About the Talk
Guest Speaker: Kun Lim, President of the Kun Lim Studio LLC, Seattle, Washington State, USA & Principal Designer at Kun Lim Architect, Kuala Lumpur, Malaysia
There was a river meandering at the back of my childhood home in Kampung Kubang Rotan, Kedah, Malaysia. It was a river of life and activities for all of us siblings and was our link to the outside world. I draw inspiration from the house which my father built with mostly locally sourced materials. It comes with passive design features such as Lanai that provided natural ventilation and brought in light. It had a huge concrete tank right in the middle of the house which harvests rain for everyday drinking, washing, showering, and cooking. It also cools the house on hot days. There were vegetable plots, fishpond, chicken, pigeon coops, and our own paddy field right outside, making the family as self-sustainable as possible.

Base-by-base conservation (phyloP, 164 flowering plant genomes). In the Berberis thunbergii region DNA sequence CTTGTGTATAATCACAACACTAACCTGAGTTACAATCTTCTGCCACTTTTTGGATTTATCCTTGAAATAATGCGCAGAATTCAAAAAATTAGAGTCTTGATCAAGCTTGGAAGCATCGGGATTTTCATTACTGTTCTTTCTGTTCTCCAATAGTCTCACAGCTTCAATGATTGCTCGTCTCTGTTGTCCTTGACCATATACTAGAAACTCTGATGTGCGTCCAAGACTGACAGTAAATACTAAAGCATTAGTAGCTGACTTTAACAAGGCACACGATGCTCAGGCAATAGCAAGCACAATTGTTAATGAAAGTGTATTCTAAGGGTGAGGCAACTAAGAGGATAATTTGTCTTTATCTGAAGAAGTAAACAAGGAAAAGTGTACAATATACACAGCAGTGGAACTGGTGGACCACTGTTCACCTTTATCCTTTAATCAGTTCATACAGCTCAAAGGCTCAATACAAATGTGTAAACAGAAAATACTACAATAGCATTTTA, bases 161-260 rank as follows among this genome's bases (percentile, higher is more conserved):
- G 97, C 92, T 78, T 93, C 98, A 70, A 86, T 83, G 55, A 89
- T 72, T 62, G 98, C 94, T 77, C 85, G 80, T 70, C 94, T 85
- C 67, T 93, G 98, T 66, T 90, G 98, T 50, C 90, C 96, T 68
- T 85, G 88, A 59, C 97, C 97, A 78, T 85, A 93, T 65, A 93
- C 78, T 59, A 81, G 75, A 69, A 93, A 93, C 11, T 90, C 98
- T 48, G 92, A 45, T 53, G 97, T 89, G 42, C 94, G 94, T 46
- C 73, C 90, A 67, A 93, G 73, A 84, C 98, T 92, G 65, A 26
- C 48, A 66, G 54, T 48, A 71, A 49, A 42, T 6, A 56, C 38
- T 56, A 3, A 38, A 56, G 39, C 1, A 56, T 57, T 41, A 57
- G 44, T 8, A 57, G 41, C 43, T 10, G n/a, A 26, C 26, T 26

My life experiences growing up at my childhood home and compound, together with the design principles I acquired as an architecture student at the University of Houston, influenced all my architecture, urban design, and town planning work in places as far ranging as the United States, China, India, Indonesia, Sri Lanka and, of course, Malaysia.
I am constantly going back to my past and memories of my childhood to seek solutions for sustainable development, not just in a physical sense, but also in the dialogue between buildings and buildings; buildings and context; and buildings and people.
Date: 24 May 2023, Wednesday
Time: 8.00pm – 9.30pm
Venue: Penang Institute, 10 Brown Road, George Town
Moderator: Ong Siou Woon, Chief Operating Officer, Penang Institute